An excerpt from the Introduction to “I am John Galt” by Donald L. Luskin and Andrew Greta.
?Ayn Rand’s heroes are larger-than-life projections of her ideals. They lead lives of virtue based on consistent personal convictions with a coherent philosophical system to guide them. Today’s real-life heroes universally did the hard work, tedious at times, to achieve their success based on their own effort and mental acuity. Steve Jobs created the revolutionary Apple II through what one observer called “moxie and energy,” and then engrossed himself in mind-numbing details for every nuance of the Macintosh user interface to deliver a tangible product that was often called “insanely great.” T. J. Rodgers studied the molecular structure of silicon to make subatomic improvements and create ultrafast memory chips. Bill Gates spent tens of thousands of hours immersed in the inner workings of computers, writing millions of lines of code.
These heroes are not typically motivated by money per se, but they see money as a tool with which to create and build. Steve Jobs returned to Apple Computer at a symbolic salary of $1. Bill Gates flies commercial without an entourage. He agonized over a $12,000 boat purchase even though he had the means to buy a dozen luxury yachts.
The Randian innovator’s life purpose is not some do-gooder vision of altruism or charity, but a core drive to work hard, produce value, and follow an inner vision with supreme self-reliance. Steve Wozniak once said about his Apple co-founder, Steve Jobs, “He’s not concerned with what contribution he’s making. He wants to astound himself, for himself.”17
Heroes work from fact. Milton Friedman came to his conclusions about free-market economics through empirical analysis, discovering for himself that the New Deal promises of his early career were patently false in the face of hard evidence. Bill Gates was known as a nimble businessman able to quickly change direction if the facts didn’t support his initial ideas. For them, truth is objective and concrete. “Silicon doesn’t lie,” says T. J. Rodgers.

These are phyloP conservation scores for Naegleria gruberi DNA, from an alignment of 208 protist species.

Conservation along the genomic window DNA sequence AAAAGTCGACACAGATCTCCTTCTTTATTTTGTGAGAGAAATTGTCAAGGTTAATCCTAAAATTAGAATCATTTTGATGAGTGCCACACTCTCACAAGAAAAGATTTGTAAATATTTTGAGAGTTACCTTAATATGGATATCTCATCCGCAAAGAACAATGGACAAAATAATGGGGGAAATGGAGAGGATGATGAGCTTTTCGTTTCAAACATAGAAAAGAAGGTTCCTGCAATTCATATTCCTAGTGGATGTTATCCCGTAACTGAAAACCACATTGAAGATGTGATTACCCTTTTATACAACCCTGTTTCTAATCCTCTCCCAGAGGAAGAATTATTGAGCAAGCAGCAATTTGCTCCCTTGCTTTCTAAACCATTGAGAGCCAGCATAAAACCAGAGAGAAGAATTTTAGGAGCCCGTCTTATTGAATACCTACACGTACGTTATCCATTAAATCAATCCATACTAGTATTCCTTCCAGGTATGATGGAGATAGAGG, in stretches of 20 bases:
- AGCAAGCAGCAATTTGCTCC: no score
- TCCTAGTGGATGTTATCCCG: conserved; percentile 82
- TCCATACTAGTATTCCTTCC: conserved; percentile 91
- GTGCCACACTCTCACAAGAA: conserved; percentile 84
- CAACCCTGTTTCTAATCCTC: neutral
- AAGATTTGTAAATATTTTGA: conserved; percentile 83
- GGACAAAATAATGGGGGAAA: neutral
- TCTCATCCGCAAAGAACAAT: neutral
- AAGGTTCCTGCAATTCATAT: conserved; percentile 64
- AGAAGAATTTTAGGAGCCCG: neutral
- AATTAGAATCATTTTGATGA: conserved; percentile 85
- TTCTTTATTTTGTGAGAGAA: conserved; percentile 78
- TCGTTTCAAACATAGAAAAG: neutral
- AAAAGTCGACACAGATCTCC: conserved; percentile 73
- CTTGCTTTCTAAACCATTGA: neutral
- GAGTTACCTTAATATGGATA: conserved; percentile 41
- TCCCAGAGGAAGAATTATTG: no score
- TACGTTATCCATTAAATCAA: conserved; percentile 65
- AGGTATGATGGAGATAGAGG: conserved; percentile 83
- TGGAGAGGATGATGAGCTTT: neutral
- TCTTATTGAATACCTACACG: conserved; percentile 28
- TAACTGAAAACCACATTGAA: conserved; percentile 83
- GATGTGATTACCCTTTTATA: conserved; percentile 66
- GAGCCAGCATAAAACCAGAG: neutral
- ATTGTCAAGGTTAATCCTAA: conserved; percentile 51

Heroes stand for principles, not expediency. BB&T CEO John Allison denied his bank millions in fat fees because he believed that exotic mortgages were bad for his customers. T. J. Rodgers resigned from the board of a company he helped found rather than be pressured into lobbying the government for subsidies.
By contrast, modern-day villains are just like Rand’s literary ones—expedient, scheming, and leaching value from others rather than doing the hard work of creating. Barney Frank is a lifelong politician who never spent a day working in a bank, brokerage, or financial institution—yet he weaseled his way to the chairmanship of the House Financial Services Committee, where he presided over governmental interventions in housing that catalyzed a historic mortgage bubble. Angelo Mozilo at Countrywide Financial overlooked blatant fraud in his company to make a quick buck off of the government subsidies created by Frank. Together, in the name of the noble-sounding altruistic goal of universal home ownership, the two of them very nearly destroyed the world economy. And they also wrecked the financial and emotional lives of countless individuals they purported to be helping. So much for altruism.
Villains ignore the facts of reality in favor of their own irrational opinions. Their idea of truth is whatever the collective believes, regardless of empirical evidence. Mozilo told investors that his company was sound, as he secretly sold his own shares ahead of the collapse
he saw coming. “Fannie and Freddie had nothing to do with the explosion of high-risk lending . . . they didn’t do any subprime,”18 said collectivist apologist Paul Krugman, while Fannie Mae itself published facts admitting to buying up subprime debt. Jesse Jackson’s camp called T. J. Rodgers’s company (with a 35 percent minority employee base) a “white supremacist hate group,”19 as punishment for Rodgers publicly challenging Jackson’s own hate-based tirades about race.